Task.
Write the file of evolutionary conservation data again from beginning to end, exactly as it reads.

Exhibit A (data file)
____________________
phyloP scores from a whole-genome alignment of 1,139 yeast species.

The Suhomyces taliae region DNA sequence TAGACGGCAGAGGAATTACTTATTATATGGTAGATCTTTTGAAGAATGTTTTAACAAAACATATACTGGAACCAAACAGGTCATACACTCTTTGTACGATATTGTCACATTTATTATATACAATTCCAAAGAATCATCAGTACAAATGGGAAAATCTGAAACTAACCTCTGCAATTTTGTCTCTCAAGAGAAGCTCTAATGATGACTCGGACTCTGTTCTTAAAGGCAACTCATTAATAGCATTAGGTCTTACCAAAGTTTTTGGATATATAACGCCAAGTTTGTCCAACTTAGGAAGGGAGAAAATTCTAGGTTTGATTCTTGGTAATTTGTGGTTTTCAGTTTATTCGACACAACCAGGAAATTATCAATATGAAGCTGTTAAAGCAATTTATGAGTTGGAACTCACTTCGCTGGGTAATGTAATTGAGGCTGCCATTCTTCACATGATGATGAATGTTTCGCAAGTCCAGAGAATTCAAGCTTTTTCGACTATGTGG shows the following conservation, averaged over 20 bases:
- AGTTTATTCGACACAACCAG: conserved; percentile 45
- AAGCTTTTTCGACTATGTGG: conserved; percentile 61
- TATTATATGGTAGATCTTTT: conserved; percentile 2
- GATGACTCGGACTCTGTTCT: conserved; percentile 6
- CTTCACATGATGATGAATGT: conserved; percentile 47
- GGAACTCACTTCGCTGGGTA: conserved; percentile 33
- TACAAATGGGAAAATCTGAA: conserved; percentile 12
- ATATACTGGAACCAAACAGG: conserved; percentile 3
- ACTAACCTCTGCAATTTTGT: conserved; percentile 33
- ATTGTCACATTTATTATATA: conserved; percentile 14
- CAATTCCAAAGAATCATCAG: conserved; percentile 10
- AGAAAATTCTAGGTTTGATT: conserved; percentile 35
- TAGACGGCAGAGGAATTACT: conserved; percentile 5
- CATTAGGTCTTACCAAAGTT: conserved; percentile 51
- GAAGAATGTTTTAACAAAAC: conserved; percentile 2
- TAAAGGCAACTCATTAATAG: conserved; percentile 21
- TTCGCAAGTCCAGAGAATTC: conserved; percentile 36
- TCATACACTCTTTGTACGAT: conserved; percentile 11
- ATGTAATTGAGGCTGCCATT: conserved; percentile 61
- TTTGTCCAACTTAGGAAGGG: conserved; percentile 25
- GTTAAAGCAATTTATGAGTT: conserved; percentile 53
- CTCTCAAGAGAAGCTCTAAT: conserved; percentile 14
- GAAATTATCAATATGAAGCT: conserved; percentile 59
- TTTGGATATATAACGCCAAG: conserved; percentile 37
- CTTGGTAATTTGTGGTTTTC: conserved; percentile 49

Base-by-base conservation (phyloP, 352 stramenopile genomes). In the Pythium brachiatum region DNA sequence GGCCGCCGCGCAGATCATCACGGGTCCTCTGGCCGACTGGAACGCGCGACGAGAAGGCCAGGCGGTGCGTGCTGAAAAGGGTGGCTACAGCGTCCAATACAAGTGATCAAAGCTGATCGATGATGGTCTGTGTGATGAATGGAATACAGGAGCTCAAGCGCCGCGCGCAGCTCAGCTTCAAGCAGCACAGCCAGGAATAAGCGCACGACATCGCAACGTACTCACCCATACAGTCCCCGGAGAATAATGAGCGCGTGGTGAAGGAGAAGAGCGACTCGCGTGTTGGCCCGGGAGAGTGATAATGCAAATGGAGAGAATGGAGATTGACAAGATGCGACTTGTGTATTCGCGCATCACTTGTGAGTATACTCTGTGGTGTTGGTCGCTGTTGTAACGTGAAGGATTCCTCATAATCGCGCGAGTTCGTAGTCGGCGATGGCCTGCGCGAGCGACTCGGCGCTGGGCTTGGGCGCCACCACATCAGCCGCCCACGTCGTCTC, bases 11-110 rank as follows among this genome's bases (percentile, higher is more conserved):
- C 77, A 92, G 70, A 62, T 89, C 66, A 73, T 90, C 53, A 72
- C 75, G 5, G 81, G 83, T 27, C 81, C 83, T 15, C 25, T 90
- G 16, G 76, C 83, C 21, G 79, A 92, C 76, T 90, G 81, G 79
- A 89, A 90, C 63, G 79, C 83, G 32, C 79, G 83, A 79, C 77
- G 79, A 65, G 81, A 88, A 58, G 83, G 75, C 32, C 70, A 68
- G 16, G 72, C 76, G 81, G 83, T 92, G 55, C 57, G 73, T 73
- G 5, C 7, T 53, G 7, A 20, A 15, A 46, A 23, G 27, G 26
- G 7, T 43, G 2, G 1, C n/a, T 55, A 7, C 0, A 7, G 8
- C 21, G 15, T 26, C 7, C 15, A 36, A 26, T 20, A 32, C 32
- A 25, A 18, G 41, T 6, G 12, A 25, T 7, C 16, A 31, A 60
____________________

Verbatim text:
phyloP scores from a whole-genome alignment of 1,139 yeast species.

The Suhomyces taliae region DNA sequence TAGACGGCAGAGGAATTACTTATTATATGGTAGATCTTTTGAAGAATGTTTTAACAAAACATATACTGGAACCAAACAGGTCATACACTCTTTGTACGATATTGTCACATTTATTATATACAATTCCAAAGAATCATCAGTACAAATGGGAAAATCTGAAACTAACCTCTGCAATTTTGTCTCTCAAGAGAAGCTCTAATGATGACTCGGACTCTGTTCTTAAAGGCAACTCATTAATAGCATTAGGTCTTACCAAAGTTTTTGGATATATAACGCCAAGTTTGTCCAACTTAGGAAGGGAGAAAATTCTAGGTTTGATTCTTGGTAATTTGTGGTTTTCAGTTTATTCGACACAACCAGGAAATTATCAATATGAAGCTGTTAAAGCAATTTATGAGTTGGAACTCACTTCGCTGGGTAATGTAATTGAGGCTGCCATTCTTCACATGATGATGAATGTTTCGCAAGTCCAGAGAATTCAAGCTTTTTCGACTATGTGG shows the following conservation, averaged over 20 bases:
- AGTTTATTCGACACAACCAG: conserved; percentile 45
- AAGCTTTTTCGACTATGTGG: conserved; percentile 61
- TATTATATGGTAGATCTTTT: conserved; percentile 2
- GATGACTCGGACTCTGTTCT: conserved; percentile 6
- CTTCACATGATGATGAATGT: conserved; percentile 47
- GGAACTCACTTCGCTGGGTA: conserved; percentile 33
- TACAAATGGGAAAATCTGAA: conserved; percentile 12
- ATATACTGGAACCAAACAGG: conserved; percentile 3
- ACTAACCTCTGCAATTTTGT: conserved; percentile 33
- ATTGTCACATTTATTATATA: conserved; percentile 14
- CAATTCCAAAGAATCATCAG: conserved; percentile 10
- AGAAAATTCTAGGTTTGATT: conserved; percentile 35
- TAGACGGCAGAGGAATTACT: conserved; percentile 5
- CATTAGGTCTTACCAAAGTT: conserved; percentile 51
- GAAGAATGTTTTAACAAAAC: conserved; percentile 2
- TAAAGGCAACTCATTAATAG: conserved; percentile 21
- TTCGCAAGTCCAGAGAATTC: conserved; percentile 36
- TCATACACTCTTTGTACGAT: conserved; percentile 11
- ATGTAATTGAGGCTGCCATT: conserved; percentile 61
- TTTGTCCAACTTAGGAAGGG: conserved; percentile 25
- GTTAAAGCAATTTATGAGTT: conserved; percentile 53
- CTCTCAAGAGAAGCTCTAAT: conserved; percentile 14
- GAAATTATCAATATGAAGCT: conserved; percentile 59
- TTTGGATATATAACGCCAAG: conserved; percentile 37
- CTTGGTAATTTGTGGTTTTC: conserved; percentile 49

Base-by-base conservation (phyloP, 352 stramenopile genomes). In the Pythium brachiatum region DNA sequence GGCCGCCGCGCAGATCATCACGGGTCCTCTGGCCGACTGGAACGCGCGACGAGAAGGCCAGGCGGTGCGTGCTGAAAAGGGTGGCTACAGCGTCCAATACAAGTGATCAAAGCTGATCGATGATGGTCTGTGTGATGAATGGAATACAGGAGCTCAAGCGCCGCGCGCAGCTCAGCTTCAAGCAGCACAGCCAGGAATAAGCGCACGACATCGCAACGTACTCACCCATACAGTCCCCGGAGAATAATGAGCGCGTGGTGAAGGAGAAGAGCGACTCGCGTGTTGGCCCGGGAGAGTGATAATGCAAATGGAGAGAATGGAGATTGACAAGATGCGACTTGTGTATTCGCGCATCACTTGTGAGTATACTCTGTGGTGTTGGTCGCTGTTGTAACGTGAAGGATTCCTCATAATCGCGCGAGTTCGTAGTCGGCGATGGCCTGCGCGAGCGACTCGGCGCTGGGCTTGGGCGCCACCACATCAGCCGCCCACGTCGTCTC, bases 11-110 rank as follows among this genome's bases (percentile, higher is more conserved):
- C 77, A 92, G 70, A 62, T 89, C 66, A 73, T 90, C 53, A 72
- C 75, G 5, G 81, G 83, T 27, C 81, C 83, T 15, C 25, T 90
- G 16, G 76, C 83, C 21, G 79, A 92, C 76, T 90, G 81, G 79
- A 89, A 90, C 63, G 79, C 83, G 32, C 79, G 83, A 79, C 77
- G 79, A 65, G 81, A 88, A 58, G 83, G 75, C 32, C 70, A 68
- G 16, G 72, C 76, G 81, G 83, T 92, G 55, C 57, G 73, T 73
- G 5, C 7, T 53, G 7, A 20, A 15, A 46, A 23, G 27, G 26
- G 7, T 43, G 2, G 1, C n/a, T 55, A 7, C 0, A 7, G 8
- C 21, G 15, T 26, C 7, C 15, A 36, A 26, T 20, A 32, C 32
- A 25, A 18, G 41, T 6, G 12, A 25, T 7, C 16, A 31, A 60